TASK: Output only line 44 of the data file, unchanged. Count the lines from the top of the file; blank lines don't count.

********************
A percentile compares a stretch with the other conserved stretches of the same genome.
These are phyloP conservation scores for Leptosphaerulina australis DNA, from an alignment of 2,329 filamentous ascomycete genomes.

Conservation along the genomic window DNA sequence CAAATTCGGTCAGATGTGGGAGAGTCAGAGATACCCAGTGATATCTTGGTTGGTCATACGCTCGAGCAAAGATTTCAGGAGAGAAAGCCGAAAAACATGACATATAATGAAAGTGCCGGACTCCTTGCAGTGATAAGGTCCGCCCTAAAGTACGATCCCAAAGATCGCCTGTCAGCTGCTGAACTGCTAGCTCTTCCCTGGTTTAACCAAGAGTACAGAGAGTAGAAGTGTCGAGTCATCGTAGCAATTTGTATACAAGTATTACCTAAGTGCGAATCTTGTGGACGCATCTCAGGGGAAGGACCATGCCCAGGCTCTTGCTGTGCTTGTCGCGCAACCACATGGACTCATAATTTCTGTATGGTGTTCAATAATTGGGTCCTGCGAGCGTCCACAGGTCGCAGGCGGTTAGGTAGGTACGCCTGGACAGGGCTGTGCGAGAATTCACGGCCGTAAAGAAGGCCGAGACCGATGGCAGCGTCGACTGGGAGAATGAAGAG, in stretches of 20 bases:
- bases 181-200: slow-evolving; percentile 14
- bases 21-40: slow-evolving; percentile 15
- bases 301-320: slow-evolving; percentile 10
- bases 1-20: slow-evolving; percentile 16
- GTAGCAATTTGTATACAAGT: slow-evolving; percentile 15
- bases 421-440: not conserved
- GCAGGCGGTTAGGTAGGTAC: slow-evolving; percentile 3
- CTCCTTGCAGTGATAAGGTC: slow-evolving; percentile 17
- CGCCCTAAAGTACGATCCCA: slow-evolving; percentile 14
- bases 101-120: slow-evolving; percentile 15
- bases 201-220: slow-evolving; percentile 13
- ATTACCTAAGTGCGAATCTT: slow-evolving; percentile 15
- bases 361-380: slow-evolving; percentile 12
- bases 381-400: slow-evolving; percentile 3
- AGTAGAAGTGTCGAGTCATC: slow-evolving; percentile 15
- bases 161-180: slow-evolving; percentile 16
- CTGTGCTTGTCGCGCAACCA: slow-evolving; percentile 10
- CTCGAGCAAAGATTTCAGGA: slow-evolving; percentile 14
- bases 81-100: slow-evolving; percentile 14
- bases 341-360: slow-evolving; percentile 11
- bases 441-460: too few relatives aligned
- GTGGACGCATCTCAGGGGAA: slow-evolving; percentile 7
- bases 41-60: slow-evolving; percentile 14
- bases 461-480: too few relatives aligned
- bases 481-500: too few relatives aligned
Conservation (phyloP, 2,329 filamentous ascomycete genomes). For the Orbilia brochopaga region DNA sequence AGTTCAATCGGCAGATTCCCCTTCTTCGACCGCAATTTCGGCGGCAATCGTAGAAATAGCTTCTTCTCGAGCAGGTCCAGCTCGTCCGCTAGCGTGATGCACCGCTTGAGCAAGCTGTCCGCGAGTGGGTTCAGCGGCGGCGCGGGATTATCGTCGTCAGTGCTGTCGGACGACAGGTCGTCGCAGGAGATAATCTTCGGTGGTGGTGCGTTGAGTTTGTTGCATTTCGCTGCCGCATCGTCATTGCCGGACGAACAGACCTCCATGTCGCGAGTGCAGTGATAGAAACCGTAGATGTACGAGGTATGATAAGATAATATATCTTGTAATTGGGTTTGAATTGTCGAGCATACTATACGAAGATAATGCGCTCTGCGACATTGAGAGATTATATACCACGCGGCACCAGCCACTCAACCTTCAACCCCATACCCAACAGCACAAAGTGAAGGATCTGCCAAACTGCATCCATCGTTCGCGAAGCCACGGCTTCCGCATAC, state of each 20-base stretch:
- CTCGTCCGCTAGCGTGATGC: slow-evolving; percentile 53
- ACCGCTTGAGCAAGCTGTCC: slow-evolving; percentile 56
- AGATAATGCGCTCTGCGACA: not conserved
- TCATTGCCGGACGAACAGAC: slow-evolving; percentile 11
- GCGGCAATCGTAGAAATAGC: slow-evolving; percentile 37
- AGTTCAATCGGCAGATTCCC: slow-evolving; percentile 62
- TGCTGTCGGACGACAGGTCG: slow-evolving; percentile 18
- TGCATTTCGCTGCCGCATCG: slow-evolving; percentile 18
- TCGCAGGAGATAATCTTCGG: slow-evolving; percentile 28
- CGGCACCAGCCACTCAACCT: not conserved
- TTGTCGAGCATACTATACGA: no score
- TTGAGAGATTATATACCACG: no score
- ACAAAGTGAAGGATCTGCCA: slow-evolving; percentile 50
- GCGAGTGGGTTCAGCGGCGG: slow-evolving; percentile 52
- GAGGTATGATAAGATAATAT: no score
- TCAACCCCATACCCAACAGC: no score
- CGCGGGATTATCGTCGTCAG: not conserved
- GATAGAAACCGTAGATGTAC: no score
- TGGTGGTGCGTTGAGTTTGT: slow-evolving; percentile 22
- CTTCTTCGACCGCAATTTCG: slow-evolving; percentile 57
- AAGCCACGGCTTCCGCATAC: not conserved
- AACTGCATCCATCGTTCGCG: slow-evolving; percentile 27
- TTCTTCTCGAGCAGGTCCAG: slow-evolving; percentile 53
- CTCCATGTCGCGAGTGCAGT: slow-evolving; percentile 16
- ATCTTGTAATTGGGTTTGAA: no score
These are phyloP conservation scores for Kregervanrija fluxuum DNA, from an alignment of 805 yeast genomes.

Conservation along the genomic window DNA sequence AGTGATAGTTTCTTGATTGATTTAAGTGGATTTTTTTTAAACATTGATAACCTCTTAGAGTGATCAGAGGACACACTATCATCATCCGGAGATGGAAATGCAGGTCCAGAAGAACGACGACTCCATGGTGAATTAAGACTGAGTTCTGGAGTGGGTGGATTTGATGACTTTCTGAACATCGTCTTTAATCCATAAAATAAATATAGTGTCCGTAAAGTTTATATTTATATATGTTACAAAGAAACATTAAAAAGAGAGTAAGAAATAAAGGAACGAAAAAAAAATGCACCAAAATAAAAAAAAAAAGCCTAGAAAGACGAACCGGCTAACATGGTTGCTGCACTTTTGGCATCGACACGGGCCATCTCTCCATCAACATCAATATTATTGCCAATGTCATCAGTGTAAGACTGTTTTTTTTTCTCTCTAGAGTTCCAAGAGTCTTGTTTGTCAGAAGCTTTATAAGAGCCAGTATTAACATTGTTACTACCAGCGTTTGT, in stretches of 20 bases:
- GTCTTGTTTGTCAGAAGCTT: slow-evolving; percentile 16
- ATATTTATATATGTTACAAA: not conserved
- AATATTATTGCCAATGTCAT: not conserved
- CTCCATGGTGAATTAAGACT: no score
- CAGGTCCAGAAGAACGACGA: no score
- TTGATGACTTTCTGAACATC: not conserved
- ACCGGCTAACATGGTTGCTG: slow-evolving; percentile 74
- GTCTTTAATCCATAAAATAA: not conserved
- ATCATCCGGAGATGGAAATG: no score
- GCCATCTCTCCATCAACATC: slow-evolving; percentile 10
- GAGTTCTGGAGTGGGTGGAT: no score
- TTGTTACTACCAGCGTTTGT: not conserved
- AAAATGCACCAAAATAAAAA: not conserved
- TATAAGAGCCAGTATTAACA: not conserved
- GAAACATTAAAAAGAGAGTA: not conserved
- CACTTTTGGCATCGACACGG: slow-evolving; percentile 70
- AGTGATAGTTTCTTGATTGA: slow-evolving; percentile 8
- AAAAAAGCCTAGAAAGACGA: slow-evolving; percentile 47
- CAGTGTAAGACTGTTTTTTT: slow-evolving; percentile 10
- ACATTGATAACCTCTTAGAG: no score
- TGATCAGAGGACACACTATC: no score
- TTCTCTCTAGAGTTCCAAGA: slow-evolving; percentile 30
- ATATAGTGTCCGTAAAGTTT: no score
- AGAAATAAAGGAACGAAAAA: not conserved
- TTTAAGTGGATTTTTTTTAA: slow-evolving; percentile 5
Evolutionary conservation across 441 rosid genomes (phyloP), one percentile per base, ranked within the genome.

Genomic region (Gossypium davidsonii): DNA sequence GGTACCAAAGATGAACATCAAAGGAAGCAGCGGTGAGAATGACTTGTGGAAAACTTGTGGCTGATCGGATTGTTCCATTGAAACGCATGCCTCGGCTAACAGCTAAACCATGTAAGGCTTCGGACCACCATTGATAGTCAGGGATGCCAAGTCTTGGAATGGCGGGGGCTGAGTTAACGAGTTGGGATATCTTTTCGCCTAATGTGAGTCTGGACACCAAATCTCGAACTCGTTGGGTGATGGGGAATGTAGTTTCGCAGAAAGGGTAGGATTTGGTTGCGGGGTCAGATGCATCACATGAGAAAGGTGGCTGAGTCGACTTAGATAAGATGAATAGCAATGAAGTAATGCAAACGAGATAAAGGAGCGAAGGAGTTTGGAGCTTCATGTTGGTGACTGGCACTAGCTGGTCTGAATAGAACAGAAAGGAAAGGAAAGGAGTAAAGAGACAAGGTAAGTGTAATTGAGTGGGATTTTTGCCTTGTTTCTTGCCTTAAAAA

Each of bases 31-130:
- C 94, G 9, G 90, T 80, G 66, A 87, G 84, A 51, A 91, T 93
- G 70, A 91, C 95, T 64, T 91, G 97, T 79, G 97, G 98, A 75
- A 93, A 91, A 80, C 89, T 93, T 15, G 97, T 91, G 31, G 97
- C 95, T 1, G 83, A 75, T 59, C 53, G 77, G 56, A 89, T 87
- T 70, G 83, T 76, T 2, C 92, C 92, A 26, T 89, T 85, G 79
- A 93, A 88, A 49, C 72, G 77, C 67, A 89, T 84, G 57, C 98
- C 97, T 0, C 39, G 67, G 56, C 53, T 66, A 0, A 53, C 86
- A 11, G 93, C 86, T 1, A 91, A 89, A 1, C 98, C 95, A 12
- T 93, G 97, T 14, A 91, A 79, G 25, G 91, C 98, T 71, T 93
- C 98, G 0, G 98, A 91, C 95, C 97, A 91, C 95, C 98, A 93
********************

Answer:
- GAGGTATGATAAGATAATAT: no score